Instructional Design of Informal Learning Experiences on Social Media

Instructional designers have utilized techniques and strategies from various entertainment media (e.g., film, television, comics, computer, and video games) to design educational materials for diverse audiences (Dickey, 2005).  With the popularization of social media platforms and online communities, instructional designers have opportunities to learn and borrow techniques to leverage the inherent benefits of social media in instruction design. Since instructional design creates learning experiences for the unique needs of different audiences or topics (DiFranza, 2020), social media provides an array of diverse applications and online communities encouraging collective knowledge building and strategies to learn from.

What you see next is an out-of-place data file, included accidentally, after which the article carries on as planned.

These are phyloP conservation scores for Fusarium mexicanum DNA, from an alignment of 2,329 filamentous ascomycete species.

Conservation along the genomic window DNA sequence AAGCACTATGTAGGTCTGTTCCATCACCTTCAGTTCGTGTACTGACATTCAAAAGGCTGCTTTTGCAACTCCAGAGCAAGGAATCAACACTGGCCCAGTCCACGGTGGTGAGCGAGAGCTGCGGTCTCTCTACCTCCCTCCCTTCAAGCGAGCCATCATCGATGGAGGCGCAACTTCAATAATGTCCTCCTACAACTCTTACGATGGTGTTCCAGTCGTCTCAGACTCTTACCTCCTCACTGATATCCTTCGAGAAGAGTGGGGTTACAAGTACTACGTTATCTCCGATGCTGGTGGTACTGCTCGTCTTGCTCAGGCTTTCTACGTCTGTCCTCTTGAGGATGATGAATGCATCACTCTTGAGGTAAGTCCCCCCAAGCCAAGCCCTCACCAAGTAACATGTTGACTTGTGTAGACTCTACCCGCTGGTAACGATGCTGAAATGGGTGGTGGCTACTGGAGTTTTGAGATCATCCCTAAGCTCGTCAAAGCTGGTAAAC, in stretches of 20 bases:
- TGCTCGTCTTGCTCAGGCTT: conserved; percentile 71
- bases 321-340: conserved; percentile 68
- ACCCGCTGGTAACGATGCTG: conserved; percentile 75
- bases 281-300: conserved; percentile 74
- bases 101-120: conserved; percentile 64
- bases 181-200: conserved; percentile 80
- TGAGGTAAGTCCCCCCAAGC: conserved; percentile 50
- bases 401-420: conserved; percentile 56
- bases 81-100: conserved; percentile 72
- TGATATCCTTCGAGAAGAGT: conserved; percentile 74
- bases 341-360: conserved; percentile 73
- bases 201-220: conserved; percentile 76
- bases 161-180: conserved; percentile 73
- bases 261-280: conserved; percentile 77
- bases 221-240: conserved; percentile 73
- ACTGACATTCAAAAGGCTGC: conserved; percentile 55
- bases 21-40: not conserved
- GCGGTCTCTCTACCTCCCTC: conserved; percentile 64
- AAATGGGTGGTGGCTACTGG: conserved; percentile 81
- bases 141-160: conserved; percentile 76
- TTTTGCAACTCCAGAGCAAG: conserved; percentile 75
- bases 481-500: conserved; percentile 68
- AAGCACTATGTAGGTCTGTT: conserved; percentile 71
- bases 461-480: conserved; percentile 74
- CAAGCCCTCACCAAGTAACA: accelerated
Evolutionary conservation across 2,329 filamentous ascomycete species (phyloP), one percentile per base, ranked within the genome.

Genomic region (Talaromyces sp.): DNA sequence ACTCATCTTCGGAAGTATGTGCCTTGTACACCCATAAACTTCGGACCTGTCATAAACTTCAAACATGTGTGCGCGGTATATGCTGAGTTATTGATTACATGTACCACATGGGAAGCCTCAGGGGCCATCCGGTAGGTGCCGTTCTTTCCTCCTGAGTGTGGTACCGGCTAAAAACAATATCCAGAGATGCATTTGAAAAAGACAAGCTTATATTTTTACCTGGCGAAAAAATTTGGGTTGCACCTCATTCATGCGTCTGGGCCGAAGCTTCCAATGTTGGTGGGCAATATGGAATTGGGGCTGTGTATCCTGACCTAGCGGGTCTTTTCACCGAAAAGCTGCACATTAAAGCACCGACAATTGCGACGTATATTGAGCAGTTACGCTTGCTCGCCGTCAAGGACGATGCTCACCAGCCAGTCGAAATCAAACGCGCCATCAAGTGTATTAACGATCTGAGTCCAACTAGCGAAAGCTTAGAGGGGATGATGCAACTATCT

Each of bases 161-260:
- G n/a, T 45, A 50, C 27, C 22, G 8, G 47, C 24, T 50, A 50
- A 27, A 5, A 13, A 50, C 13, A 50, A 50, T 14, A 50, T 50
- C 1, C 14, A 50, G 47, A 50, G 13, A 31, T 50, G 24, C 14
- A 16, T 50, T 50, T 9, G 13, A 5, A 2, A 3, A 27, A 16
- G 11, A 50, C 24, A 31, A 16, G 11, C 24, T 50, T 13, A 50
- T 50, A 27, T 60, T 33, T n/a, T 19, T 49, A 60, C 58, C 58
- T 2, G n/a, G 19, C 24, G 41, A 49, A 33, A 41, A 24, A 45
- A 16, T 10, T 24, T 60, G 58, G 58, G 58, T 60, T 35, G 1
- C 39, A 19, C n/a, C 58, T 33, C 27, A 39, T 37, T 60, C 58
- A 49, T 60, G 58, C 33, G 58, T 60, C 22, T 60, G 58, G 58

Social media affordances encourage participation, engagement, collaboration, relationship building and others (Kaplan & Haenlein, 2010), which contribute to fostering online learning (Dickey, 2005). The interactivity of social media affordances is due to the "participatory nature of viewing, creating, and sharing content and the knowledge it offers" (Conley & Sabo, 2015, p.1). These platforms facilitate the development of reusable content that is easy to update and revise (Conley & Sabo, 2015).  Hashtags play a key role in social media platforms and online communities. They serve as instructional content tagged with descriptors for free and easy to search and locate content (Churchill, 2006). Veletsianos (2017) emphasizes the importance of studying hashtags in online professional communities to identify their productive use. Veletsianos stresses instructional designers should investigate innovative benefits of technology (e.g., social media communities) to recognize learning techniques for professional development.